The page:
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houston family finds blessings as they clean up after harvey
After sleeping for a while, 78-year-old Helen Benjamin got up from her bed at 7: 00. m.
Wearing pink pajamas and a wrinkled purple sleeping cap, start preparing for the church as on other Sundays.
But it\'s different today.
Benjamin didn\'t wake up in a house that had owned the city\'s Kashmiri gardens for more than 50 years.
She woke up in a narrow hotel room with two double beds --
Her youngest daughter, 46-year-old Kim malblue and 10-year-old daughteryear-
The old Sun Imana in the bed next to her.
Benjamin and her family are among the thousands of Houston people who were driven out of their homes by Hurricane Harvey. A week ago, Hurricane Harvey swept southeast Texas, killing at least 24 people. Fill more than 50,000 families with water and test the endurance of the country\'s fourth familylargest city.
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To get more apps for Harvey rescue: Beyonce, Oprah Winfrey prepared a \"hand in hand\" TV show for Hurricane Harvey rescue, she said: \"I didn\'t sleep at all now, she wore a blue skirt and a suit coat, a silver brooch on her lapels, and a navy blue hat on her neat top --
Keep silver hair
\"We were taking the wet out of the house all night.
My daughter cried because of a back injury.
But we are blessed.
The situation is worse for many people.
\"The other five members of her displaced family are walking around in two rooms near the Hilton hotel in the west of the city center, preparing for a busy and exciting day they know about the future.
Another daughter of Benjamin, Ann Neil, 59, said: \"From the rise of the Sun to the setting of the sun, we are working and throwing things away . \".
Neil\'s home was flooded and he stayed in the hotel room with Benjamin\'s niece Karen Lacey and her husband Jerry Lacey, who also lived near the garden of Kashmiri.
\"There is little time to sleep.
Several floors of Benjamin 88year-old brother-in-
Thomas Benjamin and his 87-year-
Wife, Doris Benjamin, take a break.
The couple also lives in the Kashmiri gardens, and the family says she has been trying the couple in particular for the last seven days when she is in a wheelchair for dialysis.
\"There\'s a lot to do today,\" Benjamin said as he approached the big glass front door of the hotel . \".
\"But in all things, the first stop belongs to God. ”Benjamin —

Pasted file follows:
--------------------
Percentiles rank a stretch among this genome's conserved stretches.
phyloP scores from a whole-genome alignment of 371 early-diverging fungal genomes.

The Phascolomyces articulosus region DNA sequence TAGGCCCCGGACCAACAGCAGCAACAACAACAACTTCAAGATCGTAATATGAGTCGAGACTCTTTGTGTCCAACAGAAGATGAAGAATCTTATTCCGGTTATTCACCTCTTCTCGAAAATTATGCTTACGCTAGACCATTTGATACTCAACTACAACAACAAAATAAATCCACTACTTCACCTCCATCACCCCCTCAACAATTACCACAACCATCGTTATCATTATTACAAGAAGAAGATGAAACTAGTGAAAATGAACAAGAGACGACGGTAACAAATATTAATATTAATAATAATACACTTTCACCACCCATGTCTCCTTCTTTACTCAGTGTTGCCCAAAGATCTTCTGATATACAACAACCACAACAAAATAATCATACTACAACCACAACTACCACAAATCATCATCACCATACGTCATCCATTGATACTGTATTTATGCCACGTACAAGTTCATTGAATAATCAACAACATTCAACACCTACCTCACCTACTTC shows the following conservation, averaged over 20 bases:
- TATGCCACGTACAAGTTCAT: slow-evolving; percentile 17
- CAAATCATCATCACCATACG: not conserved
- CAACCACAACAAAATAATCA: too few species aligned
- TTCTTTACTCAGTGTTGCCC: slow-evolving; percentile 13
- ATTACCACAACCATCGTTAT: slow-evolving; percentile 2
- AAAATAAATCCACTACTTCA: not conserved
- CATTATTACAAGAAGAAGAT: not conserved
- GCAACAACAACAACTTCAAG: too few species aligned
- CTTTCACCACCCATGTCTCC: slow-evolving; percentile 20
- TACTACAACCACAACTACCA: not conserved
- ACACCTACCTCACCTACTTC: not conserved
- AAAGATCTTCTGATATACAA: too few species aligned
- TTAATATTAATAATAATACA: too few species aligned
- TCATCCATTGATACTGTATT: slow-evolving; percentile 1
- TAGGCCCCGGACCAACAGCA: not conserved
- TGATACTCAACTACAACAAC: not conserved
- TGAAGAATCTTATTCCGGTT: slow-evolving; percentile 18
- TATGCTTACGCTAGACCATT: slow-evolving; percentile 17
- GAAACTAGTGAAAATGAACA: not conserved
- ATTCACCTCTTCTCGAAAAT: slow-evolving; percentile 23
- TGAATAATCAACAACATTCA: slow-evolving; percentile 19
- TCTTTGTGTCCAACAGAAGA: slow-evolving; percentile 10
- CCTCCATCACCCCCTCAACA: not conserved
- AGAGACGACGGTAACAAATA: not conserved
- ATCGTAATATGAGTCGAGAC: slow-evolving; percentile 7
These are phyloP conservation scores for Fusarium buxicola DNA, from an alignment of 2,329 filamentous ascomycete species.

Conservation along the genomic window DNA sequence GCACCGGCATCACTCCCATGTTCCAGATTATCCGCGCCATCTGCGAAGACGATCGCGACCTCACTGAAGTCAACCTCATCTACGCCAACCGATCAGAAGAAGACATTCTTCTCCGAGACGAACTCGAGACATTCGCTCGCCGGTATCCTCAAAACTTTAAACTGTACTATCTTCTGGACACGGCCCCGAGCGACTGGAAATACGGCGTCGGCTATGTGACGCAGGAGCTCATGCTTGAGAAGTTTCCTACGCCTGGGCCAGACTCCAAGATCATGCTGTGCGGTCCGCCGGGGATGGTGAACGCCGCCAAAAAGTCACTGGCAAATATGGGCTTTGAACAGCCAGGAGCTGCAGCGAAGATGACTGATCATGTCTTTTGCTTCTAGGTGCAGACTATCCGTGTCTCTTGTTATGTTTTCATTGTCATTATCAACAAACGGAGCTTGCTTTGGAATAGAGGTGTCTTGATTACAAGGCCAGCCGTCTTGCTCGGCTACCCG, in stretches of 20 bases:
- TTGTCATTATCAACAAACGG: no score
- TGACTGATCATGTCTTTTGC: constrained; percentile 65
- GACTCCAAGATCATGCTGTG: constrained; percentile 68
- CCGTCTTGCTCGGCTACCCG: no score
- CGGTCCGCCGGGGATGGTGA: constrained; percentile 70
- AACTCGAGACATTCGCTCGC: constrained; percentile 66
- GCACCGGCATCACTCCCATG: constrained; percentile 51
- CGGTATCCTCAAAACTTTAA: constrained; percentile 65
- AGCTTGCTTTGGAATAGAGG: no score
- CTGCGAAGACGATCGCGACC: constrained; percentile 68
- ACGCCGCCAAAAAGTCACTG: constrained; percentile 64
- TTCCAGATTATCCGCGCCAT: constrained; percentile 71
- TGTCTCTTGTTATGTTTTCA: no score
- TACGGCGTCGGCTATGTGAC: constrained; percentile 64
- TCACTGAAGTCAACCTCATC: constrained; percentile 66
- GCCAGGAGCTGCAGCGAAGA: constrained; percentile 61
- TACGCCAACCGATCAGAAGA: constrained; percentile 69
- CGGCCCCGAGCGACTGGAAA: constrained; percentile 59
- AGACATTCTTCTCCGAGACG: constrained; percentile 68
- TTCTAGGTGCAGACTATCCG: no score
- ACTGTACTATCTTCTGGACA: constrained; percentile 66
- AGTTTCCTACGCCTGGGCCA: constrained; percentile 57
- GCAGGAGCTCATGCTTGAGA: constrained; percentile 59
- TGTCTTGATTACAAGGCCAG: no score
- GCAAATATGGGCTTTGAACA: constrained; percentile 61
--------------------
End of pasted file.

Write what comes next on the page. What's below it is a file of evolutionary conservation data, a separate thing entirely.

Female parents of the family (her husband J.
Edward Benjamin died in his early 90 s, leaving her two daughters, one son.
Greg Benjamin, 52, and the late Larry Benjamin, 50—
There is a warm, impressive energy.
Members of the fifth session
Ward Christian Church is her first stop, she has been a member for nearly 60 years, she is not only a respected member of the community, but also a selfless and caring person.
MORE: Houston residents save individual itemsMore by dipping paddle streets: Harvey survivors return to the front page looking for hope to destroy \"the most let, angel-like, honest, pure Christianity, \"Hugh Larkin said that he is a pharmacist and a member of the Northeast Church of Houston with a £ 2,000 --
\"She and her family, like many others here, have experienced so much.
Benjamin and her eldest daughter went to church a little later.
Said Benjamin, but it\'s okay.
They missed last week\'s service as they were stuck at home waiting for rescue
Some are dump trucks and some are boats.
Eight family members stayed at George R before staying at the hotel.
The Brown Convention Center in downtown Houston has more than 9,000 other displaced residents.
When she went to church, Benjamin thought about how long they could stay at the hotel.
She has a fixed income.
Neil is disabled.
Malbroue was fired last month as a financial advisor at Chase.
Her son, because of the flood, has been unable to contact her and his sisters for several days --
Outside the highway and interstate, a \"big house\" was recently sold and moved into an apartment that was not suitable for her children.
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What\'s more: The flood flooded her wedding dress but could not restrain her spirit. The credit card almost blew up.
Everyone else lost the car except one.